I grew up eating an abundance of greens—from broccoli and peas to ong choy and gai lan. The brussels sprout, however, was not within my family’s repertoire. As a child, it was a vegetable that took on mythic proportions. I had never seen or eaten them, but heard enough to believe that brussels sprouts were capable of torture.
Then one day, my Mom came home from the grocery store and excitedly told me that she discovered these cute, little baby lettuce heads, which she was going to cook for me. I joined her in marveling over the Barbie-sized lettuces, not knowing then, that I was actually looking at brussels sprouts—not a lettuce at all, but a member of the cabbage family.
It amuses me, now, to learn that other Asian Americans have their own memorable first-encounter-with-brussels-sprouts stories. The outcome has been marvelous, since this versatile vegetable does well with Chinese-style cooking. Now, we have hoisin-glazed brussel sprouts, kung pao brussel sprouts, brussels sprouts paired with Chinese sausage, and my own recipe, black bean garlic sauce brussels sprouts.
February 26, 2015 No Comments
Yesterday marked the beginning of the Lunar New Year, and I wish you a joyous 2015 full of deliciousness! I am excited to be making phone calls to the family, and sharing meals with friends in the days and weeks ahead.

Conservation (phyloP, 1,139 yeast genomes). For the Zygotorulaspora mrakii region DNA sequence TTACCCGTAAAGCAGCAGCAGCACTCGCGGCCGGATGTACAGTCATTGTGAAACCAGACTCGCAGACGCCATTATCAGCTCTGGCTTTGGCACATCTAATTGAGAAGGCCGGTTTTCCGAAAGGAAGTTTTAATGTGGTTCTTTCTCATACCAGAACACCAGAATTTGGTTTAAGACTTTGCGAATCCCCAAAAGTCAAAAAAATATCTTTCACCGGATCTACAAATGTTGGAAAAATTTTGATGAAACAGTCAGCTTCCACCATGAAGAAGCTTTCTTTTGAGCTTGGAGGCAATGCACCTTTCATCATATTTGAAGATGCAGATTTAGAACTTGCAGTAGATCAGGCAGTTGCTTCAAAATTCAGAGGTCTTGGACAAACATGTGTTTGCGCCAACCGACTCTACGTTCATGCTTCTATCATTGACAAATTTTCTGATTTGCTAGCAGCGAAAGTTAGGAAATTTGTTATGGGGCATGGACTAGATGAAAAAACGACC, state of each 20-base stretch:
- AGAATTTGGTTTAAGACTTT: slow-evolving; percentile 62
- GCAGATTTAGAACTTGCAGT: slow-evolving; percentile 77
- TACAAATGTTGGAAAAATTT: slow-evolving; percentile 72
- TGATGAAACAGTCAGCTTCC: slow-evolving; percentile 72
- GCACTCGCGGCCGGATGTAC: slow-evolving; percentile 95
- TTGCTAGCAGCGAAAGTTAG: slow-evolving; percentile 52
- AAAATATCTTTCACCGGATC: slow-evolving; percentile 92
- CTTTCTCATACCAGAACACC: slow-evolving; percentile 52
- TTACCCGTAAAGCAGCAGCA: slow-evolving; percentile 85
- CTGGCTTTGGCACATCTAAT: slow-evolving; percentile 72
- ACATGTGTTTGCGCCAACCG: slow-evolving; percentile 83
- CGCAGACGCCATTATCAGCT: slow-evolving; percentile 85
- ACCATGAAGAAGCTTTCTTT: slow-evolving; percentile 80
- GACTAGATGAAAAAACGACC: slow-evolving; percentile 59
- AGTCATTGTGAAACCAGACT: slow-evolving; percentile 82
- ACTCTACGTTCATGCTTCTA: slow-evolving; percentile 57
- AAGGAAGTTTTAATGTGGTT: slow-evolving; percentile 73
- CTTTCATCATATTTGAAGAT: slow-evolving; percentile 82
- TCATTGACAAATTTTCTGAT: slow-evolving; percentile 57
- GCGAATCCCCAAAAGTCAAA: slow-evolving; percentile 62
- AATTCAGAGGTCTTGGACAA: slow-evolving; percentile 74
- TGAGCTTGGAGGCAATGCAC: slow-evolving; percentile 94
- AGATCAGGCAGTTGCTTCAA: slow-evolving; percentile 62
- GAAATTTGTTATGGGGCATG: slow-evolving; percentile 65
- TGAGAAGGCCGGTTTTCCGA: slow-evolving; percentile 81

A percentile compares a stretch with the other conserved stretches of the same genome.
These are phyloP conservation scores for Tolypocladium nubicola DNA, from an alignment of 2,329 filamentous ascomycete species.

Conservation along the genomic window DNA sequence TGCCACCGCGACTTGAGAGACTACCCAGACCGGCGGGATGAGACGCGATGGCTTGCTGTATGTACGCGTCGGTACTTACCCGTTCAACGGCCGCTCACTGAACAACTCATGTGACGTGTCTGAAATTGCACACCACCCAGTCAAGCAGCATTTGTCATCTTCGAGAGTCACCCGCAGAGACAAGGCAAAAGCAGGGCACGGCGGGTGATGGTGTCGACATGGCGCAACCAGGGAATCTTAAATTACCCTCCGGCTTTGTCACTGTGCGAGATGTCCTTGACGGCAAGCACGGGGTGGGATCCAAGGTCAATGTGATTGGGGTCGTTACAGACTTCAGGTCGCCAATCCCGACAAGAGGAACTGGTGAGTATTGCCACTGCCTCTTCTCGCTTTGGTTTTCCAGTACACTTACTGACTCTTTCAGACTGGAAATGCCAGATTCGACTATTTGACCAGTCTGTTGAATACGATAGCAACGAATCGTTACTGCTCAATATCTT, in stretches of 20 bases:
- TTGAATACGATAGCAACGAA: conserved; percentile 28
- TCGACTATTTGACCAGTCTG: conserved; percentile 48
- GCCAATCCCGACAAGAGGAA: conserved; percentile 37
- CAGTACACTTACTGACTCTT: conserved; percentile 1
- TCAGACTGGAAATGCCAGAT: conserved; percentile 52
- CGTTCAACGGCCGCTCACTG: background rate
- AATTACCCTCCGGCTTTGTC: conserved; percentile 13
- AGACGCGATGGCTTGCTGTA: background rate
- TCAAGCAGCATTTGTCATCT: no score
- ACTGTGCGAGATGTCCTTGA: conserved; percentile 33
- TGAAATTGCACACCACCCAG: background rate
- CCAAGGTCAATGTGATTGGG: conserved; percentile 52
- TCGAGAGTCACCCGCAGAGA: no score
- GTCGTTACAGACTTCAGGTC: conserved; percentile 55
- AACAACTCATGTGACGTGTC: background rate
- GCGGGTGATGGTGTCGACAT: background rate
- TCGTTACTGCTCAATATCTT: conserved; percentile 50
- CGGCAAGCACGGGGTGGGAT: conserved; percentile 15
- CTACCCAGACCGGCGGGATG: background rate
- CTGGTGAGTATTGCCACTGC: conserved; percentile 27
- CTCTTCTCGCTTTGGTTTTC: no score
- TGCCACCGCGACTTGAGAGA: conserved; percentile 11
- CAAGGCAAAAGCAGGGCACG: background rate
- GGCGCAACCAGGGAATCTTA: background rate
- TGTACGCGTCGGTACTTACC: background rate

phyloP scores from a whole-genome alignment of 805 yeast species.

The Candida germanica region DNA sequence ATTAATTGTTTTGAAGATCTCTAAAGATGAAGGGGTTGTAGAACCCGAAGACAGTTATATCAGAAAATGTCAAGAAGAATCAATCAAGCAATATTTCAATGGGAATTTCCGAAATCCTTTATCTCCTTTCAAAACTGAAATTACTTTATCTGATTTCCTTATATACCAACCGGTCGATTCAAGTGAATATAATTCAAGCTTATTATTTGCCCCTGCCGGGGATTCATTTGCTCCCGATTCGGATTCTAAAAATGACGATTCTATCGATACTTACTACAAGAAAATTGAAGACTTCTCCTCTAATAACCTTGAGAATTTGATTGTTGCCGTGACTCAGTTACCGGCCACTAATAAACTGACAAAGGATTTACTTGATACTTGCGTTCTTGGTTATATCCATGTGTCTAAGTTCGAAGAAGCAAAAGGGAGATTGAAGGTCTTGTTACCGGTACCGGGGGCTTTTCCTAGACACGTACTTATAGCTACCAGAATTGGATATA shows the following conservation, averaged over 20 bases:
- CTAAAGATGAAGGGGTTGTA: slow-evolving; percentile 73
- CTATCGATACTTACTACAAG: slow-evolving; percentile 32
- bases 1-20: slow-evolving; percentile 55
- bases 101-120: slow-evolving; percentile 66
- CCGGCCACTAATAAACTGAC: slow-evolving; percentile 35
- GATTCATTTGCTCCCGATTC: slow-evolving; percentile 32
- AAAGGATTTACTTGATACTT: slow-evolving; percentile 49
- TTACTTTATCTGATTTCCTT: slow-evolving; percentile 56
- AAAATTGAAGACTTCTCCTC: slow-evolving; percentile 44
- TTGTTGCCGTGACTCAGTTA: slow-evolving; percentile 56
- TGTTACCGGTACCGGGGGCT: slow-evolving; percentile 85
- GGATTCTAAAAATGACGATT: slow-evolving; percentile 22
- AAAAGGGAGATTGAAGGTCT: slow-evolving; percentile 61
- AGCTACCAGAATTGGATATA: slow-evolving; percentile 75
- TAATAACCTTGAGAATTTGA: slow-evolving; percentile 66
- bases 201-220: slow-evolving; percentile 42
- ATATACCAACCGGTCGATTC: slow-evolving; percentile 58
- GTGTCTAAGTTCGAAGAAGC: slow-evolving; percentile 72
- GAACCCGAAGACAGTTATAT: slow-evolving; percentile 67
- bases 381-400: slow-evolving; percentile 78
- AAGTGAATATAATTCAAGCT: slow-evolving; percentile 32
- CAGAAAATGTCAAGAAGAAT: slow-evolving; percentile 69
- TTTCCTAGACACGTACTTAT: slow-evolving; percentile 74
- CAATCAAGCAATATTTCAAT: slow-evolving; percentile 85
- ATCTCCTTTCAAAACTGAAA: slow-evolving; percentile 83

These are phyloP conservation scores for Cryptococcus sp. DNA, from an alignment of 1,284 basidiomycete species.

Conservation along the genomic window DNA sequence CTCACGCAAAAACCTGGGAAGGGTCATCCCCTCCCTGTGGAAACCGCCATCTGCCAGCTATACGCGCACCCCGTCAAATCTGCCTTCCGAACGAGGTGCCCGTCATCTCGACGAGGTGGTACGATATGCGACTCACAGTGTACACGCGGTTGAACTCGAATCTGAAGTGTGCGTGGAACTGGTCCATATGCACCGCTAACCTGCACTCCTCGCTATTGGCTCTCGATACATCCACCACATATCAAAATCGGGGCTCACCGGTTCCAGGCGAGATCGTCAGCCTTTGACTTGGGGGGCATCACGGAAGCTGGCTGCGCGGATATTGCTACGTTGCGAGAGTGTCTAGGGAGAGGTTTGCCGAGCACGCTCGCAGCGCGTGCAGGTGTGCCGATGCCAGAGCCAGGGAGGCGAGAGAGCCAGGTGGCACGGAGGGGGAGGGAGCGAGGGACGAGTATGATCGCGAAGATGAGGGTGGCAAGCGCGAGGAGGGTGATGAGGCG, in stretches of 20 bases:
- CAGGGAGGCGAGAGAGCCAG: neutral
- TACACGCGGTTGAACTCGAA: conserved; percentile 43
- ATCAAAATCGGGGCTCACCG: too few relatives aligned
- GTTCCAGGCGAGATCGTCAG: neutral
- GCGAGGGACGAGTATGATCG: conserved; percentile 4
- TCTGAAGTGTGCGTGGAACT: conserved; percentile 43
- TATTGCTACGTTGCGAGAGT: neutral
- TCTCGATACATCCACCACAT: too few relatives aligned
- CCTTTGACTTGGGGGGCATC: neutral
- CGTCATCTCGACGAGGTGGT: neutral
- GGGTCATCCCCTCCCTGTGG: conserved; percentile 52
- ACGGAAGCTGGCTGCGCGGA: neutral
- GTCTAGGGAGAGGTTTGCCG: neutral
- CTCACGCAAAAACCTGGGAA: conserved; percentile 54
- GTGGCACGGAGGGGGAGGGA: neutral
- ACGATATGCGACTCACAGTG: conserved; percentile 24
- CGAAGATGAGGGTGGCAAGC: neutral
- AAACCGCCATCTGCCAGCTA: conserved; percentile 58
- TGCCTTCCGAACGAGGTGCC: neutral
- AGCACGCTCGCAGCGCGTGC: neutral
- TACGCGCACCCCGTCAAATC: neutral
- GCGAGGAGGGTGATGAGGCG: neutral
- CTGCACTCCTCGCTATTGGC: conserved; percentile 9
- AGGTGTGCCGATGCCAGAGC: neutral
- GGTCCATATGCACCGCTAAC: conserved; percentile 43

How are you celebrating the new year? If you are looking for some inspiration, Andrea Nguyen of Viet World Kitchen has some tips and advice on new year foods, decor and parties.
February 20, 2015 No Comments
Crab rangoons: A classic Chinese American menu item. Though there is no clear consensus on the origins of this fried cream cheese stuffed wonton, it is certain that the crab rangoon did not come from China or Southeast Asia, as cheese is neither produced nor popular there.
Crab rangoons appeared on the menu of Asian American restaurants as early as the 1950s, when America’s perception of Chinese cuisine (and people) was severely different from today. It was not until after Nixon’s visit to China in 1972 that Chinese food began to enjoy greater acceptance in the United States.